This post comes to you from a fuzzy-headed sick person, curled up on the sofa with a duvet and SATC re-runs on Comedy Central. It’s that time of year again, except that it feels like about 5 minutes since the last time it was that time of year….
Having moved house recently, I have had to go through the pain-staking task (even more painful than my tonsils) of registering with a new doctor and managing a rather bitchy email conversation with the HR department at work. One of the very many bureaucratic hoops that needs to be jumped through in order for daily life to go on in many Italian companies involves an obligatory sick-note for even a single day of illness. This is a pain in the ass if you have, say, a headache, or you ate a bad shrimp, as even if you don’t need medical attention you are required to drag yourself to the doctor’s office and wait in line just to get a note. As I’ve probably mentioned on this blog before, doctors in Italy don’t have receptionists or secretaries and don’t work in surgeries, so the doctor’s office is literally just that. If you call you often don’t get an answer as it is the – always busy - doctor himself who mans the phone and in many cases (as with mine) there is no appointment system. Your only choice is to turn up and hope - even if all you need is a note because that bad shrimp kept you away from the office for a day….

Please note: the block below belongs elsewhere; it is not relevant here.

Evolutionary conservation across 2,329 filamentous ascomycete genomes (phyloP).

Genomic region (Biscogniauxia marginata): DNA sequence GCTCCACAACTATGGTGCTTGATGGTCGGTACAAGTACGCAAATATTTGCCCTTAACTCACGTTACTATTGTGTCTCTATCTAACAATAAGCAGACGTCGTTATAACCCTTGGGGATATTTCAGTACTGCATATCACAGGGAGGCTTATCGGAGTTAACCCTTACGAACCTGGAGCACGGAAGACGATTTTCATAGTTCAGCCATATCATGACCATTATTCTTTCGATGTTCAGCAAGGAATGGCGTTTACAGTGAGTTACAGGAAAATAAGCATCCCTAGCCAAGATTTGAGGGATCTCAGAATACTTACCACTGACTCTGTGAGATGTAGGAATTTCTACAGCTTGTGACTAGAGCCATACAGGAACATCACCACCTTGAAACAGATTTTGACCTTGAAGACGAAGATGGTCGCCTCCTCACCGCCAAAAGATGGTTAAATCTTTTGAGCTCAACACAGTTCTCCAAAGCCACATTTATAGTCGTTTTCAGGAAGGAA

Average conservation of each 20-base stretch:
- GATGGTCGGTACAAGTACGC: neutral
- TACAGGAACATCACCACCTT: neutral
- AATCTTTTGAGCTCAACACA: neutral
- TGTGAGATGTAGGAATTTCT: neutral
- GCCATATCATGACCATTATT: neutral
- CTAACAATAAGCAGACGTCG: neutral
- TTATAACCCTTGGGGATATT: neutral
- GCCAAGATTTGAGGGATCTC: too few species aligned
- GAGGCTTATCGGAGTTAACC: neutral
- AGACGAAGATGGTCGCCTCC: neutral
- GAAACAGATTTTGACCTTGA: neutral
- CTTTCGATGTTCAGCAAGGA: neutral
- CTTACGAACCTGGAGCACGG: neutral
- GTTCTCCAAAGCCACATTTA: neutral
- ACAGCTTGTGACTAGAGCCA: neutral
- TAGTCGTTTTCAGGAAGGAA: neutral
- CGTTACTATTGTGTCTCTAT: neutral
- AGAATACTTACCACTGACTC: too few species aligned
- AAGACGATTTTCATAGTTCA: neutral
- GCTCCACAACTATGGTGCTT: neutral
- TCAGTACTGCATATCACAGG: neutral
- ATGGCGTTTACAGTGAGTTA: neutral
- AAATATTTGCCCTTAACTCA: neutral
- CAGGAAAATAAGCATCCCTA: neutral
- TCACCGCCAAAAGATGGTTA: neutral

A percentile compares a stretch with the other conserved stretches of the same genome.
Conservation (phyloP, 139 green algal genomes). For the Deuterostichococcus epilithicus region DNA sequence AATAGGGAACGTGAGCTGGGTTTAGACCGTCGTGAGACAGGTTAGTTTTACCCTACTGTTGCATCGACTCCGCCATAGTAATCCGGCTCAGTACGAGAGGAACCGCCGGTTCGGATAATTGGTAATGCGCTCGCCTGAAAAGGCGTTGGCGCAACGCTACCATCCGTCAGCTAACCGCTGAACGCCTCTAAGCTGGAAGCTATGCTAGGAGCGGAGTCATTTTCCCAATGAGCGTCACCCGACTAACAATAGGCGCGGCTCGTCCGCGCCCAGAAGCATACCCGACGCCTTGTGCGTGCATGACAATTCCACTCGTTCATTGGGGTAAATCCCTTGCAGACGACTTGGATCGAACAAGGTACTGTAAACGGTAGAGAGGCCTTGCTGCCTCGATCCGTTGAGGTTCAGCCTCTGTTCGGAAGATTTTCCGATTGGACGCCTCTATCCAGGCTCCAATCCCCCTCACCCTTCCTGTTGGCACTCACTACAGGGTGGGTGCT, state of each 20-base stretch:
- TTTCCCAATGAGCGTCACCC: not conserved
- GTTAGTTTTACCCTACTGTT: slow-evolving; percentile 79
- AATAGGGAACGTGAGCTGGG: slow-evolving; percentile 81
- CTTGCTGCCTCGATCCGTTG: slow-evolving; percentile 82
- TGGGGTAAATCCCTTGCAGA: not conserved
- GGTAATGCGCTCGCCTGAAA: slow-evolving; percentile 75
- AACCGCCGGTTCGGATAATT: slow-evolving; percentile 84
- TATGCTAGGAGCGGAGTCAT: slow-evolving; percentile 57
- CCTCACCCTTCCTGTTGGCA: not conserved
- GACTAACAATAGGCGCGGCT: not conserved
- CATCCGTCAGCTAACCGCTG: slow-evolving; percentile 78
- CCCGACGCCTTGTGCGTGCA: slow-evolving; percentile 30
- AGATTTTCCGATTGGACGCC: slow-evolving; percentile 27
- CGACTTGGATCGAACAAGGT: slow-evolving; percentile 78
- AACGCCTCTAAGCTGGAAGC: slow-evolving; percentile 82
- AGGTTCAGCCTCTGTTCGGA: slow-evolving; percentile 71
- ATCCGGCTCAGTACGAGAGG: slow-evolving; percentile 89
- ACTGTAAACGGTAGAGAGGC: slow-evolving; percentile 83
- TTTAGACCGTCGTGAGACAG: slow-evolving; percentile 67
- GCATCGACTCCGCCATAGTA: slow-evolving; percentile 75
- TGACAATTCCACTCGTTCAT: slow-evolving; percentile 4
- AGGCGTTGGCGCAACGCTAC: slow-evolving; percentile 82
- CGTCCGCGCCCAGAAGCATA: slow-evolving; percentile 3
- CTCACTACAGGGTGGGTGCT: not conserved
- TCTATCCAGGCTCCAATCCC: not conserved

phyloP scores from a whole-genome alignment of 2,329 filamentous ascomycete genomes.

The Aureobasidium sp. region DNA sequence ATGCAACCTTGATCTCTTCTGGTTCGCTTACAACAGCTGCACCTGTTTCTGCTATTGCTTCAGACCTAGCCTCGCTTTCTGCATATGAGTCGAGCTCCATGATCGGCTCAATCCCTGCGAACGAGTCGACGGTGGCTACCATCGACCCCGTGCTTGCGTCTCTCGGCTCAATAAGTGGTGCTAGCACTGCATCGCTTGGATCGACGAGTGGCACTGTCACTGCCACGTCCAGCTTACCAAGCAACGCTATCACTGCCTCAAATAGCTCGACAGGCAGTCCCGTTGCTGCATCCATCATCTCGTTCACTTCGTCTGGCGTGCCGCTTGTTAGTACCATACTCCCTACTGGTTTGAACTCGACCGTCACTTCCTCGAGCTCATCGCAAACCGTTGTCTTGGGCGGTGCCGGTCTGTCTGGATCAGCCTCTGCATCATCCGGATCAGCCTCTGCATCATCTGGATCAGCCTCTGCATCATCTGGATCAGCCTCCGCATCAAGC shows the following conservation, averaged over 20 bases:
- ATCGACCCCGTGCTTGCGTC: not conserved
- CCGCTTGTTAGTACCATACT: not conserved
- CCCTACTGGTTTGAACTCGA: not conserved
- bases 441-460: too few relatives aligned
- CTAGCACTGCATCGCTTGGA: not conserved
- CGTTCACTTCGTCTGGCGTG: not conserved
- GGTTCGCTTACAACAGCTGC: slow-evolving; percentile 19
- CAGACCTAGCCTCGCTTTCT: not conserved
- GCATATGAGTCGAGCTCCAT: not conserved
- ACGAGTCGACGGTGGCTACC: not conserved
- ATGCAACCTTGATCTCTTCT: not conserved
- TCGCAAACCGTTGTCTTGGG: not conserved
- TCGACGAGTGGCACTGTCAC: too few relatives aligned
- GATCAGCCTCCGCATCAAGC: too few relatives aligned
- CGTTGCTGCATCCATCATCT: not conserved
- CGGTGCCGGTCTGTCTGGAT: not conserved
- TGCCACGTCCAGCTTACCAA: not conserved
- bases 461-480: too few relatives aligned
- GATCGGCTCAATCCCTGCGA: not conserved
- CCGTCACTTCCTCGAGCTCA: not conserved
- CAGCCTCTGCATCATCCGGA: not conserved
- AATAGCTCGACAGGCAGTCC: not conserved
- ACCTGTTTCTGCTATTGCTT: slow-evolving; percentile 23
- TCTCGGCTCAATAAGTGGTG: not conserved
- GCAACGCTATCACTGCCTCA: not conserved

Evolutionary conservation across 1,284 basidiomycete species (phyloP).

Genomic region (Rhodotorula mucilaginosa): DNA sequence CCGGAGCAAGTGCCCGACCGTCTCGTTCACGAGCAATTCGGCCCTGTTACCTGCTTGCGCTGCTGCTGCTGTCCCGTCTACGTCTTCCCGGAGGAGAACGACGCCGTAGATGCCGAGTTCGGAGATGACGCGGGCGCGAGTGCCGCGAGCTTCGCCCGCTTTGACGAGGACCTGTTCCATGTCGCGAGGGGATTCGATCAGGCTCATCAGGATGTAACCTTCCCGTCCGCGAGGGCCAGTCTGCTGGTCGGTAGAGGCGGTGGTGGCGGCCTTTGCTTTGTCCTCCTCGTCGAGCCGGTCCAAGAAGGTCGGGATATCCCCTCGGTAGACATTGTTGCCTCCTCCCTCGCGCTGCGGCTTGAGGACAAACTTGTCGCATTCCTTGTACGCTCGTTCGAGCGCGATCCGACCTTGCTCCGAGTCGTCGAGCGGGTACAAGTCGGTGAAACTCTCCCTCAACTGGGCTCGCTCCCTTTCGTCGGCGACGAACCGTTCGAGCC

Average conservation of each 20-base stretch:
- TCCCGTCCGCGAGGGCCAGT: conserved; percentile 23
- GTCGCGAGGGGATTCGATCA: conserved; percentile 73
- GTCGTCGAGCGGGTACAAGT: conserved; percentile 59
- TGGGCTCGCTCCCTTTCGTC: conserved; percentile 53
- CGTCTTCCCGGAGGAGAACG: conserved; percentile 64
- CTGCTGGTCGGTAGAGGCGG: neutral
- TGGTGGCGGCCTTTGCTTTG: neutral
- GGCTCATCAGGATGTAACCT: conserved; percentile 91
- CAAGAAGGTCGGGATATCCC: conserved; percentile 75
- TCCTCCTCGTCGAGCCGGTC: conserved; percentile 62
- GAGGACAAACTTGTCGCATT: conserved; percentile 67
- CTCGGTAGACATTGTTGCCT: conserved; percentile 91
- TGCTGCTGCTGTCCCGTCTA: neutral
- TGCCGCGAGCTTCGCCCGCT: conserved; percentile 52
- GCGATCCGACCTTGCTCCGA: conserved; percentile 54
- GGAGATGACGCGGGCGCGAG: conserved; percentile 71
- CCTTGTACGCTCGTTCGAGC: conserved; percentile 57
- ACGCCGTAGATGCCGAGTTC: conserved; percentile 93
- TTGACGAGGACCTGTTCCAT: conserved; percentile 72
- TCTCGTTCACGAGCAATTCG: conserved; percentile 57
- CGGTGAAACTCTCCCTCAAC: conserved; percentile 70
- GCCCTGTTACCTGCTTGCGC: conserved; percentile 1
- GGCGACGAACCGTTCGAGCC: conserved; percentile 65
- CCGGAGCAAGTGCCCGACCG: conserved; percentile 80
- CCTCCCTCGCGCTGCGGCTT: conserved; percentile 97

Then there’s the three day rule. If you’re absent for 3 days or more, you need a special note, a copy of which you are obliged to post to the National Insurance office ON THE SECOND DAY of your illness. No exceptions. So, imagine that bad shrimp has you running to the bathroom for 2 days straight. On the first day you have to drag yourself to the doctor’s and hold your stomach while you wait in line with a room full of old ladies, and on day two you have to do the same at the nearest Post Office. If you live in a small village like me, you’ll probably have the same group of old ladies for company on both days. Arriving in the waiting room yesterday evening 15 minutes before the doctor herself was due to arrive, I opened the door to be greeted by 8 pairs of elderly eyes, including my next door neighbour. Seeing me enter, she looked delighted that she would be the bringer of good gossip, enquiring sweetly “Anche Lei sta male?” “Are you ill too?”. I exchanged the usual Italian pleasantries with her and the others, before taking my seat and leaving them to natter away in dialect about the weather, feeling quite relieved that I couldn’t take part even if I wanted to as Pavian dialect is a total mystery to me. Half an hour later the doctor still hadn’t arrived and the smell of unwashed old person was starting to make me feel nauseous, so I gave up and went back to my sofa. I discovered today that I am a day late in sending the medical certificate to INPS, which apparently means the end of the world is nigh. My fault entirely of course, for not jumping through those hoops….